According to a REMAX report, ski resort properties have strong cash flow potential, however, interest among western Canadians is low.
“The ‘Airbnb phenomenon,’ for lack of a better description, provides the opportunity for some return when [owners] are not using the property themselves, and that’s where four-season amenities become important,” said Elton Ash, REMAX’s regional executive vice president. “The properties cash flow through winter and summer months.”
But, according to a survey conducted by Leger Marketing on REMAX’s behalf, 67% of western Canadian respondents believe the price of a resort property is proscriptive. Ash, on the other hand, says that they’re relatively affordable.
“We know a large proportion of Canadians want to buy properties,” he said. “Seventy-one percent of western Canadians interested in purchasing ski properties want four-season amenities, but that number drops down to 23% who believe they could afford it. It’s interesting because with recreation properties in general, Canadians love the outdoors.”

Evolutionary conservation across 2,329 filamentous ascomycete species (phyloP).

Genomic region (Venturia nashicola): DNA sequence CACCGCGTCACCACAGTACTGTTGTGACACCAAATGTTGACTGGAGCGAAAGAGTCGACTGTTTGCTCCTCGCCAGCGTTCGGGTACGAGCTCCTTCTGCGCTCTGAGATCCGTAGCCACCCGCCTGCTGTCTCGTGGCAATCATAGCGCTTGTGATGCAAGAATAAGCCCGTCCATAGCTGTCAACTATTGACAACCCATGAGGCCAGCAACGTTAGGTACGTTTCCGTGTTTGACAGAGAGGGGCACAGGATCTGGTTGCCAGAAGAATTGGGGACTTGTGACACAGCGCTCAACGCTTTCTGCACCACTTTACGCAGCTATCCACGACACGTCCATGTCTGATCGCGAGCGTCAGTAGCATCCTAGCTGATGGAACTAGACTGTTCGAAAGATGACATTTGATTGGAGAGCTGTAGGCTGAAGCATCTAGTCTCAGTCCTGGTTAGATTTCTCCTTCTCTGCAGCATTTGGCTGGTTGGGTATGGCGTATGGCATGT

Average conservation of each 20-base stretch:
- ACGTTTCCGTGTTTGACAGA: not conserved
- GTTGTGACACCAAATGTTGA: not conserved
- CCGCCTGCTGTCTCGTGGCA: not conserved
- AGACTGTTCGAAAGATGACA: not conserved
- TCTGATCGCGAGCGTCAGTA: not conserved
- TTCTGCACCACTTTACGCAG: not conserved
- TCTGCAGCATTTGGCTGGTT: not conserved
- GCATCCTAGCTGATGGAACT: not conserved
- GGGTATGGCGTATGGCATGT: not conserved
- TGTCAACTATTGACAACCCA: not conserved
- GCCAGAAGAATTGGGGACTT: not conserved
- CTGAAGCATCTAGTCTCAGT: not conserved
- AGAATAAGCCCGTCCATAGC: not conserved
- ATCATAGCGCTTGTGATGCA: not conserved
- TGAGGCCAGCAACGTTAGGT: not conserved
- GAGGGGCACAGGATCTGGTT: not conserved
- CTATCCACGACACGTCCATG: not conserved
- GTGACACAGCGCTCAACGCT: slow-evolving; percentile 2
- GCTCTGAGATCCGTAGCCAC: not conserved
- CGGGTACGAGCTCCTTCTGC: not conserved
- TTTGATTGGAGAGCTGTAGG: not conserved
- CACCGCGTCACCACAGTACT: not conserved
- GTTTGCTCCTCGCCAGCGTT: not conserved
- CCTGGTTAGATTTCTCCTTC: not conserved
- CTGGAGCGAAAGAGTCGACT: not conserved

In the last 20 years, resort properties have diversified and now boast year-round amenities like golf courses. The report also revealed that all-season resort capabilities trumped snow level, snow quality level, mountain elevation, and proximity to restaurants and retail as respondents’ interest in resort properties.
“What we noticed with this report is more and more Canadians are looking at ski resorts as recreational properties, as opposed to just lakeside properties like you find in the Muskokas, Northern Ontario or the Okanagan.”
According to mortgage broker Iain Macfadyen of Vanderkamp Vancouver, resort properties are financing headaches and, if part of a hotel, they don’t cash flow especially well.
“They’re not super coveted,” he said. “People realize that they take on a lot of the property risk with these, and if it’s part of a hotel the running costs are high enough that they won’t see much money on renting it out. The financing on these things is also more expensive. When they see the extra interest that they will have to pay, it no longer seems like a good option.”
However, short-term rentals may prove to be the solution to both cash flow woes and inflationary housing prices.
“Short-term rentals are more popular, even out in Whistler,” he continued. “They’re restricted but people find ways around it. There are more people buying rental property as a hedge against further housing inflation because it’s been a down market.”
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